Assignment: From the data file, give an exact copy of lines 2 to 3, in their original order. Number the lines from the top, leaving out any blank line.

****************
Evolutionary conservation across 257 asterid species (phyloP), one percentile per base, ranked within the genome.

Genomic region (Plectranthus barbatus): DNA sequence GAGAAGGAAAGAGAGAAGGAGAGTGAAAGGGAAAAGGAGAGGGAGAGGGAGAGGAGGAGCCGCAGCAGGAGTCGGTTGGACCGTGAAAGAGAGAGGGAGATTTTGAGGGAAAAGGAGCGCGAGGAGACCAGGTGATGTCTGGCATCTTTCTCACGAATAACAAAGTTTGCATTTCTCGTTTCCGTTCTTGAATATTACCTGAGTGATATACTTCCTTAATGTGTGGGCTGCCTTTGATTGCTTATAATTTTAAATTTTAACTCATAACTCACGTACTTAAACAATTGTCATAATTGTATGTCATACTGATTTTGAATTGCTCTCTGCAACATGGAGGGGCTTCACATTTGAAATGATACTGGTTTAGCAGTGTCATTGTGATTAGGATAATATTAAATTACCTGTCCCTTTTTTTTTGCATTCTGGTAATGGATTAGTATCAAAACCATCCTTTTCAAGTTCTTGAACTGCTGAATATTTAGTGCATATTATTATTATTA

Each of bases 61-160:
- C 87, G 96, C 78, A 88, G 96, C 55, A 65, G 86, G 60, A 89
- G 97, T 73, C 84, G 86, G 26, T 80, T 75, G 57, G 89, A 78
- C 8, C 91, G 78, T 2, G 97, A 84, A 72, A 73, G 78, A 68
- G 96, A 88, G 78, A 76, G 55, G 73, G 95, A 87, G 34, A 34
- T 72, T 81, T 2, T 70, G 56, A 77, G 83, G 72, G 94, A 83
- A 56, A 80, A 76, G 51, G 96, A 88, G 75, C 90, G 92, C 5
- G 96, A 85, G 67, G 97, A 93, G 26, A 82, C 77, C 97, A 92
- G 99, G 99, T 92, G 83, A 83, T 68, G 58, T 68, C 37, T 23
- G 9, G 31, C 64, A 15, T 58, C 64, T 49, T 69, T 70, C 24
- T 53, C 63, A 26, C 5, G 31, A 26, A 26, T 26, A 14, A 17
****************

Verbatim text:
Genomic region (Plectranthus barbatus): DNA sequence GAGAAGGAAAGAGAGAAGGAGAGTGAAAGGGAAAAGGAGAGGGAGAGGGAGAGGAGGAGCCGCAGCAGGAGTCGGTTGGACCGTGAAAGAGAGAGGGAGATTTTGAGGGAAAAGGAGCGCGAGGAGACCAGGTGATGTCTGGCATCTTTCTCACGAATAACAAAGTTTGCATTTCTCGTTTCCGTTCTTGAATATTACCTGAGTGATATACTTCCTTAATGTGTGGGCTGCCTTTGATTGCTTATAATTTTAAATTTTAACTCATAACTCACGTACTTAAACAATTGTCATAATTGTATGTCATACTGATTTTGAATTGCTCTCTGCAACATGGAGGGGCTTCACATTTGAAATGATACTGGTTTAGCAGTGTCATTGTGATTAGGATAATATTAAATTACCTGTCCCTTTTTTTTTGCATTCTGGTAATGGATTAGTATCAAAACCATCCTTTTCAAGTTCTTGAACTGCTGAATATTTAGTGCATATTATTATTATTA

Each of bases 61-160: